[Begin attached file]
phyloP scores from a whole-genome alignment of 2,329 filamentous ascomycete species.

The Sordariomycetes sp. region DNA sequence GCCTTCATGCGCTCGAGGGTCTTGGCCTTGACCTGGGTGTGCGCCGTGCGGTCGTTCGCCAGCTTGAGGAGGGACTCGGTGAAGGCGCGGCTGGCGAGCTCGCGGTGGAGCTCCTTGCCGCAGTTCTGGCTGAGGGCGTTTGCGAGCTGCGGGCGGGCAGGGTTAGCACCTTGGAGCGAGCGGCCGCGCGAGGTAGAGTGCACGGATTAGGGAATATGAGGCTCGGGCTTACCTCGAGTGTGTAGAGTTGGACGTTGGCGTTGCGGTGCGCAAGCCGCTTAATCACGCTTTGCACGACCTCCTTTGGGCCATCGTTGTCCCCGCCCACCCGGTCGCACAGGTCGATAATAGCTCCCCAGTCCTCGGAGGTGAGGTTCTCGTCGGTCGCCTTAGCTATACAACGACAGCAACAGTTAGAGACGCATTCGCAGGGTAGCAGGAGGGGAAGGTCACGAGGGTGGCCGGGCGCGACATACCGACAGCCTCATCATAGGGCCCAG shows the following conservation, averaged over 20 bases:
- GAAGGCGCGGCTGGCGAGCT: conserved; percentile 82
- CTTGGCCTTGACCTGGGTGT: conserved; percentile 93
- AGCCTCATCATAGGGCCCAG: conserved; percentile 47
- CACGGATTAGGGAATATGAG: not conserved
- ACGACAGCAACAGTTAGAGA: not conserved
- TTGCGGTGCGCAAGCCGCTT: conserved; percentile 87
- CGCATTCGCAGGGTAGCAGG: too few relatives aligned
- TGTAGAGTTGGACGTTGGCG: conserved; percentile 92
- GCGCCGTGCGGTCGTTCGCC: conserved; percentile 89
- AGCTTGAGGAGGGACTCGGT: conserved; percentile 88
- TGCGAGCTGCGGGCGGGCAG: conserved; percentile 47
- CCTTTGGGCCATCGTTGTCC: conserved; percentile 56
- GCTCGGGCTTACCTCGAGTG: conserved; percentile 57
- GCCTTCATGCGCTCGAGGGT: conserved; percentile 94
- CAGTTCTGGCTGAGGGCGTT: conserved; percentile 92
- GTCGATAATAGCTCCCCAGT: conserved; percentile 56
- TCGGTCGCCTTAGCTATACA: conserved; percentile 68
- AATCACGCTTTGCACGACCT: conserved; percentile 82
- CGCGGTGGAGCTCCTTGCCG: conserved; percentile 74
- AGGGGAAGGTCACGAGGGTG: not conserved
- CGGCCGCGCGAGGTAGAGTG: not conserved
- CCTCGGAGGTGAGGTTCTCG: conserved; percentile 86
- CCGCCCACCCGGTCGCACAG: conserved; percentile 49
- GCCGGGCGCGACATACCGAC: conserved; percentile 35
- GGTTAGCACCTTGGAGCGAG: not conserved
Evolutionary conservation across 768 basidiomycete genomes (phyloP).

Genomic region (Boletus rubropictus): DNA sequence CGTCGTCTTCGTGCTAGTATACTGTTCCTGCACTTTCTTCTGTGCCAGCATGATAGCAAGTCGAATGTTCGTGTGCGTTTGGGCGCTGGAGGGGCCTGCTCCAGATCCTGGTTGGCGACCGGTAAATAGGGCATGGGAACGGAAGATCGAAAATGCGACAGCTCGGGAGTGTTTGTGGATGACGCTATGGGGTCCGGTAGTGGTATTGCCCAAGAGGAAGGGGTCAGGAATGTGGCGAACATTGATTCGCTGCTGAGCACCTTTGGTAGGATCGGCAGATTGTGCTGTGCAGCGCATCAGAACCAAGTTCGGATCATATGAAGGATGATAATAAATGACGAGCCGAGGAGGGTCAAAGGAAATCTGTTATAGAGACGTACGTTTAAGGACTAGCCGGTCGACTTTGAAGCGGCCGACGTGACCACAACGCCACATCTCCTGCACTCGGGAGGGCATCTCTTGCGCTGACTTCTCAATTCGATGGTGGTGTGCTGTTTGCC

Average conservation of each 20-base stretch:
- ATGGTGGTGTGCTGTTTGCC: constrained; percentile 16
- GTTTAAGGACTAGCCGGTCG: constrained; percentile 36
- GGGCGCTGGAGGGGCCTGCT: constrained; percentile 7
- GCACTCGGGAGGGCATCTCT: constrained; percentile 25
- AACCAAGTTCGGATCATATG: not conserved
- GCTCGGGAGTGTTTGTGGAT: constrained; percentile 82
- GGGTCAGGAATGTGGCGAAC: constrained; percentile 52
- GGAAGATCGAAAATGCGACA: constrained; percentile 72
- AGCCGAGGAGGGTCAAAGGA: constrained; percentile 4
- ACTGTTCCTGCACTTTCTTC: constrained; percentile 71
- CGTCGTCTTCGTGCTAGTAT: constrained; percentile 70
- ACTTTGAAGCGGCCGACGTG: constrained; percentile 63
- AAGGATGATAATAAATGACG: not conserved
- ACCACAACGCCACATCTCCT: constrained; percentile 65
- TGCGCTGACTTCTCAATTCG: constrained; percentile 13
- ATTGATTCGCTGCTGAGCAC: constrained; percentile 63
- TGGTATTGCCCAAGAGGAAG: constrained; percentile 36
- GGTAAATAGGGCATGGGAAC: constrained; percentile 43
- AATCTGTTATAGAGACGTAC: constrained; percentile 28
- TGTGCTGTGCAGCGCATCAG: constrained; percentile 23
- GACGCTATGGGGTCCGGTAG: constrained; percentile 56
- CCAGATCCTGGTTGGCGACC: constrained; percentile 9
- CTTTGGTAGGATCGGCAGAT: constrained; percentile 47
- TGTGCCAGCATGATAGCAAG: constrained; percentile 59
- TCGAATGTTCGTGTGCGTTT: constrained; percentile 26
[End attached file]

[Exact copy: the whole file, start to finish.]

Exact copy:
phyloP scores from a whole-genome alignment of 2,329 filamentous ascomycete species.

The Sordariomycetes sp. region DNA sequence GCCTTCATGCGCTCGAGGGTCTTGGCCTTGACCTGGGTGTGCGCCGTGCGGTCGTTCGCCAGCTTGAGGAGGGACTCGGTGAAGGCGCGGCTGGCGAGCTCGCGGTGGAGCTCCTTGCCGCAGTTCTGGCTGAGGGCGTTTGCGAGCTGCGGGCGGGCAGGGTTAGCACCTTGGAGCGAGCGGCCGCGCGAGGTAGAGTGCACGGATTAGGGAATATGAGGCTCGGGCTTACCTCGAGTGTGTAGAGTTGGACGTTGGCGTTGCGGTGCGCAAGCCGCTTAATCACGCTTTGCACGACCTCCTTTGGGCCATCGTTGTCCCCGCCCACCCGGTCGCACAGGTCGATAATAGCTCCCCAGTCCTCGGAGGTGAGGTTCTCGTCGGTCGCCTTAGCTATACAACGACAGCAACAGTTAGAGACGCATTCGCAGGGTAGCAGGAGGGGAAGGTCACGAGGGTGGCCGGGCGCGACATACCGACAGCCTCATCATAGGGCCCAG shows the following conservation, averaged over 20 bases:
- GAAGGCGCGGCTGGCGAGCT: conserved; percentile 82
- CTTGGCCTTGACCTGGGTGT: conserved; percentile 93
- AGCCTCATCATAGGGCCCAG: conserved; percentile 47
- CACGGATTAGGGAATATGAG: not conserved
- ACGACAGCAACAGTTAGAGA: not conserved
- TTGCGGTGCGCAAGCCGCTT: conserved; percentile 87
- CGCATTCGCAGGGTAGCAGG: too few relatives aligned
- TGTAGAGTTGGACGTTGGCG: conserved; percentile 92
- GCGCCGTGCGGTCGTTCGCC: conserved; percentile 89
- AGCTTGAGGAGGGACTCGGT: conserved; percentile 88
- TGCGAGCTGCGGGCGGGCAG: conserved; percentile 47
- CCTTTGGGCCATCGTTGTCC: conserved; percentile 56
- GCTCGGGCTTACCTCGAGTG: conserved; percentile 57
- GCCTTCATGCGCTCGAGGGT: conserved; percentile 94
- CAGTTCTGGCTGAGGGCGTT: conserved; percentile 92
- GTCGATAATAGCTCCCCAGT: conserved; percentile 56
- TCGGTCGCCTTAGCTATACA: conserved; percentile 68
- AATCACGCTTTGCACGACCT: conserved; percentile 82
- CGCGGTGGAGCTCCTTGCCG: conserved; percentile 74
- AGGGGAAGGTCACGAGGGTG: not conserved
- CGGCCGCGCGAGGTAGAGTG: not conserved
- CCTCGGAGGTGAGGTTCTCG: conserved; percentile 86
- CCGCCCACCCGGTCGCACAG: conserved; percentile 49
- GCCGGGCGCGACATACCGAC: conserved; percentile 35
- GGTTAGCACCTTGGAGCGAG: not conserved
Evolutionary conservation across 768 basidiomycete genomes (phyloP).

Genomic region (Boletus rubropictus): DNA sequence CGTCGTCTTCGTGCTAGTATACTGTTCCTGCACTTTCTTCTGTGCCAGCATGATAGCAAGTCGAATGTTCGTGTGCGTTTGGGCGCTGGAGGGGCCTGCTCCAGATCCTGGTTGGCGACCGGTAAATAGGGCATGGGAACGGAAGATCGAAAATGCGACAGCTCGGGAGTGTTTGTGGATGACGCTATGGGGTCCGGTAGTGGTATTGCCCAAGAGGAAGGGGTCAGGAATGTGGCGAACATTGATTCGCTGCTGAGCACCTTTGGTAGGATCGGCAGATTGTGCTGTGCAGCGCATCAGAACCAAGTTCGGATCATATGAAGGATGATAATAAATGACGAGCCGAGGAGGGTCAAAGGAAATCTGTTATAGAGACGTACGTTTAAGGACTAGCCGGTCGACTTTGAAGCGGCCGACGTGACCACAACGCCACATCTCCTGCACTCGGGAGGGCATCTCTTGCGCTGACTTCTCAATTCGATGGTGGTGTGCTGTTTGCC

Average conservation of each 20-base stretch:
- ATGGTGGTGTGCTGTTTGCC: constrained; percentile 16
- GTTTAAGGACTAGCCGGTCG: constrained; percentile 36
- GGGCGCTGGAGGGGCCTGCT: constrained; percentile 7
- GCACTCGGGAGGGCATCTCT: constrained; percentile 25
- AACCAAGTTCGGATCATATG: not conserved
- GCTCGGGAGTGTTTGTGGAT: constrained; percentile 82
- GGGTCAGGAATGTGGCGAAC: constrained; percentile 52
- GGAAGATCGAAAATGCGACA: constrained; percentile 72
- AGCCGAGGAGGGTCAAAGGA: constrained; percentile 4
- ACTGTTCCTGCACTTTCTTC: constrained; percentile 71
- CGTCGTCTTCGTGCTAGTAT: constrained; percentile 70
- ACTTTGAAGCGGCCGACGTG: constrained; percentile 63
- AAGGATGATAATAAATGACG: not conserved
- ACCACAACGCCACATCTCCT: constrained; percentile 65
- TGCGCTGACTTCTCAATTCG: constrained; percentile 13
- ATTGATTCGCTGCTGAGCAC: constrained; percentile 63
- TGGTATTGCCCAAGAGGAAG: constrained; percentile 36
- GGTAAATAGGGCATGGGAAC: constrained; percentile 43
- AATCTGTTATAGAGACGTAC: constrained; percentile 28
- TGTGCTGTGCAGCGCATCAG: constrained; percentile 23
- GACGCTATGGGGTCCGGTAG: constrained; percentile 56
- CCAGATCCTGGTTGGCGACC: constrained; percentile 9
- CTTTGGTAGGATCGGCAGAT: constrained; percentile 47
- TGTGCCAGCATGATAGCAAG: constrained; percentile 59
- TCGAATGTTCGTGTGCGTTT: constrained; percentile 26